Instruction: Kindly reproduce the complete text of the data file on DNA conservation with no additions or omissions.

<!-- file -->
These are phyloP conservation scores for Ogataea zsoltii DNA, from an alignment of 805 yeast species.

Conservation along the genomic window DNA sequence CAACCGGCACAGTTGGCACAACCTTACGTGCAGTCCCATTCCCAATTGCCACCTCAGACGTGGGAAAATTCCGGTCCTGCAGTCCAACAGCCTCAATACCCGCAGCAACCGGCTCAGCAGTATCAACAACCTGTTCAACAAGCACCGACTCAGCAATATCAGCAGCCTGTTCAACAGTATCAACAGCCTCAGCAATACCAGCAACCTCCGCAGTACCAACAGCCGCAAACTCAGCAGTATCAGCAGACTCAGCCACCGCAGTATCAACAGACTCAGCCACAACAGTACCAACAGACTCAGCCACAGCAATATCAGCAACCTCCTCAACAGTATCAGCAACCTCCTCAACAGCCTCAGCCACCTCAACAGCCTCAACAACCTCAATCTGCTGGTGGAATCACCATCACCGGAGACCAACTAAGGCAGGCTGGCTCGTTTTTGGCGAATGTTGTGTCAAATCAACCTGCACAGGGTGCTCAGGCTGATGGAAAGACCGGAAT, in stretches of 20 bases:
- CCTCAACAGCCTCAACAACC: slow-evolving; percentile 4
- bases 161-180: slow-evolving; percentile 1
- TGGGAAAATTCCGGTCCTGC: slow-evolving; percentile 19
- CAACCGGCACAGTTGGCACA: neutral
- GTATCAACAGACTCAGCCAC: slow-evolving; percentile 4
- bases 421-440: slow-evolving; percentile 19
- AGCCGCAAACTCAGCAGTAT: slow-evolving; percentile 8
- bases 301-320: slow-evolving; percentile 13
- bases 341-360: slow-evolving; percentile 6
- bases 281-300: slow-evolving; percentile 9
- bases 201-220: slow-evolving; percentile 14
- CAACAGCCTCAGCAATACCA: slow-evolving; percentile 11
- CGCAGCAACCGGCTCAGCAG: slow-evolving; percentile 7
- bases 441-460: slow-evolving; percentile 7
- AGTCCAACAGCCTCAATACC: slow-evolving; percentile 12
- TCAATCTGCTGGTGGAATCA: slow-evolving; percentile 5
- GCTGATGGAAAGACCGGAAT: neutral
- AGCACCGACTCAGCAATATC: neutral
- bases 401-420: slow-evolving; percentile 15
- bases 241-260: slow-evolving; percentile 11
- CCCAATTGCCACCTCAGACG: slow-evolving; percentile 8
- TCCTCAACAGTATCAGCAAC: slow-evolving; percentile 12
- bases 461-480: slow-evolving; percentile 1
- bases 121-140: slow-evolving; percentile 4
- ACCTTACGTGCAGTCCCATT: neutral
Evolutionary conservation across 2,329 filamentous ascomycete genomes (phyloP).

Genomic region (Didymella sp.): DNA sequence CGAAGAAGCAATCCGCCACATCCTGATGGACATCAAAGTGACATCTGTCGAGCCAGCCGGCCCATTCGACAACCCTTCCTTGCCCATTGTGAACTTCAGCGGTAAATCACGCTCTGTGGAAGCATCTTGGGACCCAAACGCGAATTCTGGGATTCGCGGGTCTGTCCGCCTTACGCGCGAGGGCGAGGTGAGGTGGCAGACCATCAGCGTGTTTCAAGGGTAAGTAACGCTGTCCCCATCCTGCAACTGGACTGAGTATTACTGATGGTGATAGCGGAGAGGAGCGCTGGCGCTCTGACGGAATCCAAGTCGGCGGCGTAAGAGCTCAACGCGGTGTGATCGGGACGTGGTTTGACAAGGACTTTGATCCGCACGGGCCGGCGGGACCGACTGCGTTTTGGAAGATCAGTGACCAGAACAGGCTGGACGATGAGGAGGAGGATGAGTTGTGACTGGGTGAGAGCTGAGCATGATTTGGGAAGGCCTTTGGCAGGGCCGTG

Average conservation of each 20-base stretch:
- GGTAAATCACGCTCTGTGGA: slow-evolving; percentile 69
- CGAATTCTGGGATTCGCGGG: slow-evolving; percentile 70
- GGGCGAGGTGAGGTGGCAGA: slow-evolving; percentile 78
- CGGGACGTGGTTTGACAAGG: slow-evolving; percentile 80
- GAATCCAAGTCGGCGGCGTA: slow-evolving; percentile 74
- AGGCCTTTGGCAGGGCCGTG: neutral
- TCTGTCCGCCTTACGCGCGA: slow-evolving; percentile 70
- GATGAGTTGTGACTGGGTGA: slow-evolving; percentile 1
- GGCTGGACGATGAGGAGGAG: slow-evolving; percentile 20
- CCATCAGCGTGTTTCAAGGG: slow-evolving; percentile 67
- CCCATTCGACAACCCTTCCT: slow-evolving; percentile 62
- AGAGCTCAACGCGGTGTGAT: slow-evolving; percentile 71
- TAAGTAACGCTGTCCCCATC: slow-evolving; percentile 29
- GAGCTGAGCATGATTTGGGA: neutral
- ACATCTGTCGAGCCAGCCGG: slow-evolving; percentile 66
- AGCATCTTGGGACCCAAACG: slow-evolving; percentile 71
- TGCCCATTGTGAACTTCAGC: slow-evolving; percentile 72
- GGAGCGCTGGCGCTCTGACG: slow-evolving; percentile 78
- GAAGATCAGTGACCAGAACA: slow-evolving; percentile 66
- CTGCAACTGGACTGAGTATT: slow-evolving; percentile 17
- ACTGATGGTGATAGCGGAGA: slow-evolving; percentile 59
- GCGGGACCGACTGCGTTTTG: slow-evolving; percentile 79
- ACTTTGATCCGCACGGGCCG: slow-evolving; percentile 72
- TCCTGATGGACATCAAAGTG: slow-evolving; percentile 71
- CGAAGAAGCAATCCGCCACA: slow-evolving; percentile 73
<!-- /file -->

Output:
These are phyloP conservation scores for Ogataea zsoltii DNA, from an alignment of 805 yeast species.

Conservation along the genomic window DNA sequence CAACCGGCACAGTTGGCACAACCTTACGTGCAGTCCCATTCCCAATTGCCACCTCAGACGTGGGAAAATTCCGGTCCTGCAGTCCAACAGCCTCAATACCCGCAGCAACCGGCTCAGCAGTATCAACAACCTGTTCAACAAGCACCGACTCAGCAATATCAGCAGCCTGTTCAACAGTATCAACAGCCTCAGCAATACCAGCAACCTCCGCAGTACCAACAGCCGCAAACTCAGCAGTATCAGCAGACTCAGCCACCGCAGTATCAACAGACTCAGCCACAACAGTACCAACAGACTCAGCCACAGCAATATCAGCAACCTCCTCAACAGTATCAGCAACCTCCTCAACAGCCTCAGCCACCTCAACAGCCTCAACAACCTCAATCTGCTGGTGGAATCACCATCACCGGAGACCAACTAAGGCAGGCTGGCTCGTTTTTGGCGAATGTTGTGTCAAATCAACCTGCACAGGGTGCTCAGGCTGATGGAAAGACCGGAAT, in stretches of 20 bases:
- CCTCAACAGCCTCAACAACC: slow-evolving; percentile 4
- bases 161-180: slow-evolving; percentile 1
- TGGGAAAATTCCGGTCCTGC: slow-evolving; percentile 19
- CAACCGGCACAGTTGGCACA: neutral
- GTATCAACAGACTCAGCCAC: slow-evolving; percentile 4
- bases 421-440: slow-evolving; percentile 19
- AGCCGCAAACTCAGCAGTAT: slow-evolving; percentile 8
- bases 301-320: slow-evolving; percentile 13
- bases 341-360: slow-evolving; percentile 6
- bases 281-300: slow-evolving; percentile 9
- bases 201-220: slow-evolving; percentile 14
- CAACAGCCTCAGCAATACCA: slow-evolving; percentile 11
- CGCAGCAACCGGCTCAGCAG: slow-evolving; percentile 7
- bases 441-460: slow-evolving; percentile 7
- AGTCCAACAGCCTCAATACC: slow-evolving; percentile 12
- TCAATCTGCTGGTGGAATCA: slow-evolving; percentile 5
- GCTGATGGAAAGACCGGAAT: neutral
- AGCACCGACTCAGCAATATC: neutral
- bases 401-420: slow-evolving; percentile 15
- bases 241-260: slow-evolving; percentile 11
- CCCAATTGCCACCTCAGACG: slow-evolving; percentile 8
- TCCTCAACAGTATCAGCAAC: slow-evolving; percentile 12
- bases 461-480: slow-evolving; percentile 1
- bases 121-140: slow-evolving; percentile 4
- ACCTTACGTGCAGTCCCATT: neutral
Evolutionary conservation across 2,329 filamentous ascomycete genomes (phyloP).

Genomic region (Didymella sp.): DNA sequence CGAAGAAGCAATCCGCCACATCCTGATGGACATCAAAGTGACATCTGTCGAGCCAGCCGGCCCATTCGACAACCCTTCCTTGCCCATTGTGAACTTCAGCGGTAAATCACGCTCTGTGGAAGCATCTTGGGACCCAAACGCGAATTCTGGGATTCGCGGGTCTGTCCGCCTTACGCGCGAGGGCGAGGTGAGGTGGCAGACCATCAGCGTGTTTCAAGGGTAAGTAACGCTGTCCCCATCCTGCAACTGGACTGAGTATTACTGATGGTGATAGCGGAGAGGAGCGCTGGCGCTCTGACGGAATCCAAGTCGGCGGCGTAAGAGCTCAACGCGGTGTGATCGGGACGTGGTTTGACAAGGACTTTGATCCGCACGGGCCGGCGGGACCGACTGCGTTTTGGAAGATCAGTGACCAGAACAGGCTGGACGATGAGGAGGAGGATGAGTTGTGACTGGGTGAGAGCTGAGCATGATTTGGGAAGGCCTTTGGCAGGGCCGTG

Average conservation of each 20-base stretch:
- GGTAAATCACGCTCTGTGGA: slow-evolving; percentile 69
- CGAATTCTGGGATTCGCGGG: slow-evolving; percentile 70
- GGGCGAGGTGAGGTGGCAGA: slow-evolving; percentile 78
- CGGGACGTGGTTTGACAAGG: slow-evolving; percentile 80
- GAATCCAAGTCGGCGGCGTA: slow-evolving; percentile 74
- AGGCCTTTGGCAGGGCCGTG: neutral
- TCTGTCCGCCTTACGCGCGA: slow-evolving; percentile 70
- GATGAGTTGTGACTGGGTGA: slow-evolving; percentile 1
- GGCTGGACGATGAGGAGGAG: slow-evolving; percentile 20
- CCATCAGCGTGTTTCAAGGG: slow-evolving; percentile 67
- CCCATTCGACAACCCTTCCT: slow-evolving; percentile 62
- AGAGCTCAACGCGGTGTGAT: slow-evolving; percentile 71
- TAAGTAACGCTGTCCCCATC: slow-evolving; percentile 29
- GAGCTGAGCATGATTTGGGA: neutral
- ACATCTGTCGAGCCAGCCGG: slow-evolving; percentile 66
- AGCATCTTGGGACCCAAACG: slow-evolving; percentile 71
- TGCCCATTGTGAACTTCAGC: slow-evolving; percentile 72
- GGAGCGCTGGCGCTCTGACG: slow-evolving; percentile 78
- GAAGATCAGTGACCAGAACA: slow-evolving; percentile 66
- CTGCAACTGGACTGAGTATT: slow-evolving; percentile 17
- ACTGATGGTGATAGCGGAGA: slow-evolving; percentile 59
- GCGGGACCGACTGCGTTTTG: slow-evolving; percentile 79
- ACTTTGATCCGCACGGGCCG: slow-evolving; percentile 72
- TCCTGATGGACATCAAAGTG: slow-evolving; percentile 71
- CGAAGAAGCAATCCGCCACA: slow-evolving; percentile 73